Sergey Kudrin, left, moves a chess piece during a match as Mya Wideman, 8, looks on Friday night at the Detroit Institute of Arts. (Mark Hicks / The Detroit News)
Detroit— Mya Wideman intensely stared at her chess board for several minutes Friday night, pondering how she might outsmart a grandmaster.
The 8-year-old Chrysler Elementary School third-grader repositioned her black rook after Sergey Kudrin, who achieved his grandmaster title in 1984, stopped at the more than 40 other chess boards in the Detroit Institute of Arts.
Playing in the so-called simul, or simultaneous match, with a chess champion sharpened Mya’s skills. “It helps me concentrate, and when I concentrate, it helps me think,” she said.
That was the aim of the nearly four-hour-long competition for youths active with the Detroit City Chess Club. Students are from across the city.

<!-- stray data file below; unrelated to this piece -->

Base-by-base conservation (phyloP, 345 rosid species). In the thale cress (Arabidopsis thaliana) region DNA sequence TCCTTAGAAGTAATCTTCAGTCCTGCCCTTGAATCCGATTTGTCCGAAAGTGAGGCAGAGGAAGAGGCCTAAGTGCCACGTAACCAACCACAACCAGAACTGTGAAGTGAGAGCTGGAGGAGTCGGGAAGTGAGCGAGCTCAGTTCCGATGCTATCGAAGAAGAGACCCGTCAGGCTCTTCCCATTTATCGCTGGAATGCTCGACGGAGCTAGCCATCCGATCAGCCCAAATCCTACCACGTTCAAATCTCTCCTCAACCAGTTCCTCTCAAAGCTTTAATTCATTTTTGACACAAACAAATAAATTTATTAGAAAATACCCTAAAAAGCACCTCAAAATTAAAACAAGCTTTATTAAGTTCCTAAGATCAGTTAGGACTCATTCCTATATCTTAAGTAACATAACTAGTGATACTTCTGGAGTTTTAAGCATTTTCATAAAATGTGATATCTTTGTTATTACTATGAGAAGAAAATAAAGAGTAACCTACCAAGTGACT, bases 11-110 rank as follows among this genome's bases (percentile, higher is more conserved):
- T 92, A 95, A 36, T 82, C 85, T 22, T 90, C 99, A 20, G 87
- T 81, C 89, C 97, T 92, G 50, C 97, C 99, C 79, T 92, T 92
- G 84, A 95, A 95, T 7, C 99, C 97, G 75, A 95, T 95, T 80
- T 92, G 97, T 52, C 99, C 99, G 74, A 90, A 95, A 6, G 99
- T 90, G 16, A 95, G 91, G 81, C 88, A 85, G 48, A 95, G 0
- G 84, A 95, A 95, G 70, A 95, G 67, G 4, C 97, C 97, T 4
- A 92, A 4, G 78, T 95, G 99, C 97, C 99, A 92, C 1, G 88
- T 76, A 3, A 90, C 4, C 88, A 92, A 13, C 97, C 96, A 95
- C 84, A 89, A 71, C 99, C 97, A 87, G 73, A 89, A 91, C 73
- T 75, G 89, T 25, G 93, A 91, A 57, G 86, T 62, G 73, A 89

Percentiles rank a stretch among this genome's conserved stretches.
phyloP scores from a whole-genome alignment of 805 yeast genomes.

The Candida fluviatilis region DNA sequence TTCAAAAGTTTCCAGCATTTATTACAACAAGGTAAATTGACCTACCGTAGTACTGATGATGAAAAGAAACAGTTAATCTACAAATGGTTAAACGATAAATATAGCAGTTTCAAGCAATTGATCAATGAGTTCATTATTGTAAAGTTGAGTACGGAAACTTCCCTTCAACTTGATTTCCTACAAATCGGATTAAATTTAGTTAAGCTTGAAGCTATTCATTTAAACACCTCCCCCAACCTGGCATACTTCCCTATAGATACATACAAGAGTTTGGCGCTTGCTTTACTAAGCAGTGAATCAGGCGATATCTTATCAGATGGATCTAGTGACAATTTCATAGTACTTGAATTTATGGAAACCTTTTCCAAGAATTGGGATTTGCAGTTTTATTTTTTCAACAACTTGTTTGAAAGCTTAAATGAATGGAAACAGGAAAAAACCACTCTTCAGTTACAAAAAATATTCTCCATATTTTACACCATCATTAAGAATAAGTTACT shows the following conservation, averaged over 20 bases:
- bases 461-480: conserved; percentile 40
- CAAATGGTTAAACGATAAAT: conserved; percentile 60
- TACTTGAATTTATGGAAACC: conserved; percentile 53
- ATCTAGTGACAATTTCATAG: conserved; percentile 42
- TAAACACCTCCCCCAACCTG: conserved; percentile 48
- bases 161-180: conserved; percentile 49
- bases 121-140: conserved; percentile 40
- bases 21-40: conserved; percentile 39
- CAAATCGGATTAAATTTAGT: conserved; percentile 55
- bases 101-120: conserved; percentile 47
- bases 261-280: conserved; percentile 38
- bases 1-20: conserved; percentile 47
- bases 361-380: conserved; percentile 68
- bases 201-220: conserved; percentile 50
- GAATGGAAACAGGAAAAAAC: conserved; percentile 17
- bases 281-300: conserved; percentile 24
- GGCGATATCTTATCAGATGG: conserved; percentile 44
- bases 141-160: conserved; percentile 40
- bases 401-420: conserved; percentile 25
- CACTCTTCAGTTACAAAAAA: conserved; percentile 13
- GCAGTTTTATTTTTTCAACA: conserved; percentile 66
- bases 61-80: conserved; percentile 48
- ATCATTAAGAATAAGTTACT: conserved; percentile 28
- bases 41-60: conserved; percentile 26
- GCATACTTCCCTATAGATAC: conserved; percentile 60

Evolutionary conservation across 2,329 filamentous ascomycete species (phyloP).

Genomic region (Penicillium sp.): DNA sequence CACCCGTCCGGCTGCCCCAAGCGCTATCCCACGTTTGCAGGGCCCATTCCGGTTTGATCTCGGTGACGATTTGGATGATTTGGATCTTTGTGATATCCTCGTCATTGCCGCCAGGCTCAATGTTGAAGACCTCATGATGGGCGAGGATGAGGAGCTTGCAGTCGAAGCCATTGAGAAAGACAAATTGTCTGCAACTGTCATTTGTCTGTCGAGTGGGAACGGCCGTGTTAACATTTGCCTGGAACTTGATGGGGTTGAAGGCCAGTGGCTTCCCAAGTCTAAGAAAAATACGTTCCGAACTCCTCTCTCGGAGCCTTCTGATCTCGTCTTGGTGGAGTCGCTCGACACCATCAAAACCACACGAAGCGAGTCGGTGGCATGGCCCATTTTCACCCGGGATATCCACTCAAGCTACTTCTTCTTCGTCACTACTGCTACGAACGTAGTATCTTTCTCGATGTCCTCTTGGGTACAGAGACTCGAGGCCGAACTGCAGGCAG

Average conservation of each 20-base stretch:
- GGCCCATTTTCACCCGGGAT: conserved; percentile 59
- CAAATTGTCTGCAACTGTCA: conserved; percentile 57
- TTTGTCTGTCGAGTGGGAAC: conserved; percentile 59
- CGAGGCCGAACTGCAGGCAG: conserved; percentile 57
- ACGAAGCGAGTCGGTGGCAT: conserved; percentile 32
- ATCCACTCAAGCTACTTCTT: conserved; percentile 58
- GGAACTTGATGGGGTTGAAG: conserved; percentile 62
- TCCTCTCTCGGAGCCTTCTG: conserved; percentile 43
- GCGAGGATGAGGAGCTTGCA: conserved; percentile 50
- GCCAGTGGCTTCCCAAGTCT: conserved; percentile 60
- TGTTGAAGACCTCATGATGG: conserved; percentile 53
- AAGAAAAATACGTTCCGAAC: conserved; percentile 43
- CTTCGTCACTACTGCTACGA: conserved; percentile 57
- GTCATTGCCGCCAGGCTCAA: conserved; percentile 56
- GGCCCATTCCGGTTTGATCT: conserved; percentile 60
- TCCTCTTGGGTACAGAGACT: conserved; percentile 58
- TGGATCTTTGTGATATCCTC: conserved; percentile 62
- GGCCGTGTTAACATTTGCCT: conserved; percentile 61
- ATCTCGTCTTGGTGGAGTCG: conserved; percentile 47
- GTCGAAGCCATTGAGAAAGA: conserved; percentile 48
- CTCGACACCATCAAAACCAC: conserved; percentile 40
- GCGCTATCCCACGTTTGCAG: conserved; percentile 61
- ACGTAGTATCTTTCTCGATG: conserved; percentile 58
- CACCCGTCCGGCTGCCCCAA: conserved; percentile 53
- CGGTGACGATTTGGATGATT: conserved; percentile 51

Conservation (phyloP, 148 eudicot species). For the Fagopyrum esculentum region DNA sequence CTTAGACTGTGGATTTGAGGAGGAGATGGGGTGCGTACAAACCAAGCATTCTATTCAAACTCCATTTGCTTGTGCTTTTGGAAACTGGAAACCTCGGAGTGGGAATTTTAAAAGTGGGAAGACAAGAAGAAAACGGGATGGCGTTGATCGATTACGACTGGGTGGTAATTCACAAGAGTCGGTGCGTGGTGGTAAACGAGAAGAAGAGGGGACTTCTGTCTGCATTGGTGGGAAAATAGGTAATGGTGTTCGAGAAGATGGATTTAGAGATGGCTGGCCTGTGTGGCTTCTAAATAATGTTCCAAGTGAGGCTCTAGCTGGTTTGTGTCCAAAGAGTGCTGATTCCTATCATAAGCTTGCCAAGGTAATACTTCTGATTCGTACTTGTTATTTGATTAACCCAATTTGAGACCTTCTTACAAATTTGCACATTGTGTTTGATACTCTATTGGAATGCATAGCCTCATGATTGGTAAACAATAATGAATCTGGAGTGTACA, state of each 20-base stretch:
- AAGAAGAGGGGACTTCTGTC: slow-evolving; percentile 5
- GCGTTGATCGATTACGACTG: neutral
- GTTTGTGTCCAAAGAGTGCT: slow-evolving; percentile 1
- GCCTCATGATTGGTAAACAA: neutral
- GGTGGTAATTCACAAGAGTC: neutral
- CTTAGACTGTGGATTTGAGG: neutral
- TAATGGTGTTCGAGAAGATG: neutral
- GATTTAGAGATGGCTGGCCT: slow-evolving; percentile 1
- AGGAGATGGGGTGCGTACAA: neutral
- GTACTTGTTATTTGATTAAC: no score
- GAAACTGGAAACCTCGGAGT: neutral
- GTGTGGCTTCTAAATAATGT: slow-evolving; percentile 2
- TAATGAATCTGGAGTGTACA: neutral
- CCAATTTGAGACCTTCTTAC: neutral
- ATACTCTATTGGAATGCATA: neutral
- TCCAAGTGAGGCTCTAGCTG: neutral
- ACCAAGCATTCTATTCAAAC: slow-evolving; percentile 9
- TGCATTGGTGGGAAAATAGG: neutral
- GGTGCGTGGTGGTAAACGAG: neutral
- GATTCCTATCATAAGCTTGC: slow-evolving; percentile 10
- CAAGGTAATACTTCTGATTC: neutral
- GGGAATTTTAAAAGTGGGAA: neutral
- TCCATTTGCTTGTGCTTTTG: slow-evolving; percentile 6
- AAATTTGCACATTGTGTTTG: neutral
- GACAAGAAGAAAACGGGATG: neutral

Though some members had previously won national, regional and state competitions, playing in such a setting — with little talking and long pauses while museum patrons watched — improves skills and “teaches them to focus,” Coach Kevin Fite said.
That helped young competitors such as Lauren Bradford, 11, a sixth-grader from Detroit. “It helps your knowledge in everything,” she said. “It makes you better at chess playing an out-of-state champion.”
Fellow player Torrance Henry said he loved how the match “builds up your competitive skills.”
Chess, he said, “builds up your mind and it’s based on math... It just helps you develop a lot of mental skills.”
Associated Press contributed.